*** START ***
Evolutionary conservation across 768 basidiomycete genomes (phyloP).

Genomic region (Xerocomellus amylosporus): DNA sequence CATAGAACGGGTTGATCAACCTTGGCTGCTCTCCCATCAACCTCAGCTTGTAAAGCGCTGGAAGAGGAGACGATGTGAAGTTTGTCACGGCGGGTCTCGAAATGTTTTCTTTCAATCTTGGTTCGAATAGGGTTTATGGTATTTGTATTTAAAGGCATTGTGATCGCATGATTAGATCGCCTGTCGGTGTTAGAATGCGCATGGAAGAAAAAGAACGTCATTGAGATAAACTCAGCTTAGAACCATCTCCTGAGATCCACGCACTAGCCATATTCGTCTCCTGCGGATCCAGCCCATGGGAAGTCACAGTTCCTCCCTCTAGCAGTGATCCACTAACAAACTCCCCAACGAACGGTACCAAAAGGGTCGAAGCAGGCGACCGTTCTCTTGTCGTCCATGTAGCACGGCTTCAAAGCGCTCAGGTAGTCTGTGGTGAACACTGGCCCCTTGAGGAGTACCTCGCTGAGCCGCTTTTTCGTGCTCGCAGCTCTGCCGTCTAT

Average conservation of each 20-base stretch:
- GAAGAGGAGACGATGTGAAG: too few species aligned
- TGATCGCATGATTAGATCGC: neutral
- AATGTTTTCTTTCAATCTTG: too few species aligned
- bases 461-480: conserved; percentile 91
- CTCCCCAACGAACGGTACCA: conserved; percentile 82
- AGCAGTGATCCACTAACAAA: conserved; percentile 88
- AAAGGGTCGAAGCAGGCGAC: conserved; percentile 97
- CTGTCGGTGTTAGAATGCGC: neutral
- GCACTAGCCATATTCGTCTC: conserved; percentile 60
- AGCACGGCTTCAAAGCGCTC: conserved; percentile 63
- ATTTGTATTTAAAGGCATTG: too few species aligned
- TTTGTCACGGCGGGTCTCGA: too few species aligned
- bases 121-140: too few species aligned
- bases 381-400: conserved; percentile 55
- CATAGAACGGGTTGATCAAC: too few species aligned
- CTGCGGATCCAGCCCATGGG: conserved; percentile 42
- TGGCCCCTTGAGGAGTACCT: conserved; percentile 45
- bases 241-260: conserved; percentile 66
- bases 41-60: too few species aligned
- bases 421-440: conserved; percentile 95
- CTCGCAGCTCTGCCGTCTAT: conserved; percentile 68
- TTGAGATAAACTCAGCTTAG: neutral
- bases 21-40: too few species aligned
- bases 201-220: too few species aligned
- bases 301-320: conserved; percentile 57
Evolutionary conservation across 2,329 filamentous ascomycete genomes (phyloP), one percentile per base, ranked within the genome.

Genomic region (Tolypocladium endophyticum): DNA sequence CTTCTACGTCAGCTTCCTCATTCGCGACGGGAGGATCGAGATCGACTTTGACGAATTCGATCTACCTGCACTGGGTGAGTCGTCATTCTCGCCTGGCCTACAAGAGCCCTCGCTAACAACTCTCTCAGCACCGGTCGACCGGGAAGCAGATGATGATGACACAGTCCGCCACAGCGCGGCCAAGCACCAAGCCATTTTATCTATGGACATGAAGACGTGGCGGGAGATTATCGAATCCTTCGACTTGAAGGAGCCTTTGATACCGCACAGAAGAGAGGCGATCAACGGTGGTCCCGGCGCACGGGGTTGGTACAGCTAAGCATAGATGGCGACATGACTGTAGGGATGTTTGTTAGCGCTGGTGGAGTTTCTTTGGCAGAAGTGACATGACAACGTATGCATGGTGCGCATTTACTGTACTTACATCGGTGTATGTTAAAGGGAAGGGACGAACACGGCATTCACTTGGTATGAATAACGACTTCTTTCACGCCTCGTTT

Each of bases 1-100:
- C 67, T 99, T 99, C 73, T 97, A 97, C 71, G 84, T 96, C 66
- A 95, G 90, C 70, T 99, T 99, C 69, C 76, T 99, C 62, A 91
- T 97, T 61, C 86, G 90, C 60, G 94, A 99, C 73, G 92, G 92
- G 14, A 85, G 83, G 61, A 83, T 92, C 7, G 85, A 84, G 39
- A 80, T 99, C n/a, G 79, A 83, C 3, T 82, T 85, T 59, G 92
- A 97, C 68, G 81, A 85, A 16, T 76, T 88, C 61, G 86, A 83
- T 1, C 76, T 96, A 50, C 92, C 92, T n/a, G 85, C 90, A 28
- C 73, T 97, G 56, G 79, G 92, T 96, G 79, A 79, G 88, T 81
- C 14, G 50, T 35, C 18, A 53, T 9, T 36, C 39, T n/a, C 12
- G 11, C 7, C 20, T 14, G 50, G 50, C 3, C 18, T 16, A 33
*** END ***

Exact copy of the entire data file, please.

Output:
Evolutionary conservation across 768 basidiomycete genomes (phyloP).

Genomic region (Xerocomellus amylosporus): DNA sequence CATAGAACGGGTTGATCAACCTTGGCTGCTCTCCCATCAACCTCAGCTTGTAAAGCGCTGGAAGAGGAGACGATGTGAAGTTTGTCACGGCGGGTCTCGAAATGTTTTCTTTCAATCTTGGTTCGAATAGGGTTTATGGTATTTGTATTTAAAGGCATTGTGATCGCATGATTAGATCGCCTGTCGGTGTTAGAATGCGCATGGAAGAAAAAGAACGTCATTGAGATAAACTCAGCTTAGAACCATCTCCTGAGATCCACGCACTAGCCATATTCGTCTCCTGCGGATCCAGCCCATGGGAAGTCACAGTTCCTCCCTCTAGCAGTGATCCACTAACAAACTCCCCAACGAACGGTACCAAAAGGGTCGAAGCAGGCGACCGTTCTCTTGTCGTCCATGTAGCACGGCTTCAAAGCGCTCAGGTAGTCTGTGGTGAACACTGGCCCCTTGAGGAGTACCTCGCTGAGCCGCTTTTTCGTGCTCGCAGCTCTGCCGTCTAT

Average conservation of each 20-base stretch:
- GAAGAGGAGACGATGTGAAG: too few species aligned
- TGATCGCATGATTAGATCGC: neutral
- AATGTTTTCTTTCAATCTTG: too few species aligned
- bases 461-480: conserved; percentile 91
- CTCCCCAACGAACGGTACCA: conserved; percentile 82
- AGCAGTGATCCACTAACAAA: conserved; percentile 88
- AAAGGGTCGAAGCAGGCGAC: conserved; percentile 97
- CTGTCGGTGTTAGAATGCGC: neutral
- GCACTAGCCATATTCGTCTC: conserved; percentile 60
- AGCACGGCTTCAAAGCGCTC: conserved; percentile 63
- ATTTGTATTTAAAGGCATTG: too few species aligned
- TTTGTCACGGCGGGTCTCGA: too few species aligned
- bases 121-140: too few species aligned
- bases 381-400: conserved; percentile 55
- CATAGAACGGGTTGATCAAC: too few species aligned
- CTGCGGATCCAGCCCATGGG: conserved; percentile 42
- TGGCCCCTTGAGGAGTACCT: conserved; percentile 45
- bases 241-260: conserved; percentile 66
- bases 41-60: too few species aligned
- bases 421-440: conserved; percentile 95
- CTCGCAGCTCTGCCGTCTAT: conserved; percentile 68
- TTGAGATAAACTCAGCTTAG: neutral
- bases 21-40: too few species aligned
- bases 201-220: too few species aligned
- bases 301-320: conserved; percentile 57
Evolutionary conservation across 2,329 filamentous ascomycete genomes (phyloP), one percentile per base, ranked within the genome.

Genomic region (Tolypocladium endophyticum): DNA sequence CTTCTACGTCAGCTTCCTCATTCGCGACGGGAGGATCGAGATCGACTTTGACGAATTCGATCTACCTGCACTGGGTGAGTCGTCATTCTCGCCTGGCCTACAAGAGCCCTCGCTAACAACTCTCTCAGCACCGGTCGACCGGGAAGCAGATGATGATGACACAGTCCGCCACAGCGCGGCCAAGCACCAAGCCATTTTATCTATGGACATGAAGACGTGGCGGGAGATTATCGAATCCTTCGACTTGAAGGAGCCTTTGATACCGCACAGAAGAGAGGCGATCAACGGTGGTCCCGGCGCACGGGGTTGGTACAGCTAAGCATAGATGGCGACATGACTGTAGGGATGTTTGTTAGCGCTGGTGGAGTTTCTTTGGCAGAAGTGACATGACAACGTATGCATGGTGCGCATTTACTGTACTTACATCGGTGTATGTTAAAGGGAAGGGACGAACACGGCATTCACTTGGTATGAATAACGACTTCTTTCACGCCTCGTTT

Each of bases 1-100:
- C 67, T 99, T 99, C 73, T 97, A 97, C 71, G 84, T 96, C 66
- A 95, G 90, C 70, T 99, T 99, C 69, C 76, T 99, C 62, A 91
- T 97, T 61, C 86, G 90, C 60, G 94, A 99, C 73, G 92, G 92
- G 14, A 85, G 83, G 61, A 83, T 92, C 7, G 85, A 84, G 39
- A 80, T 99, C n/a, G 79, A 83, C 3, T 82, T 85, T 59, G 92
- A 97, C 68, G 81, A 85, A 16, T 76, T 88, C 61, G 86, A 83
- T 1, C 76, T 96, A 50, C 92, C 92, T n/a, G 85, C 90, A 28
- C 73, T 97, G 56, G 79, G 92, T 96, G 79, A 79, G 88, T 81
- C 14, G 50, T 35, C 18, A 53, T 9, T 36, C 39, T n/a, C 12
- G 11, C 7, C 20, T 14, G 50, G 50, C 3, C 18, T 16, A 33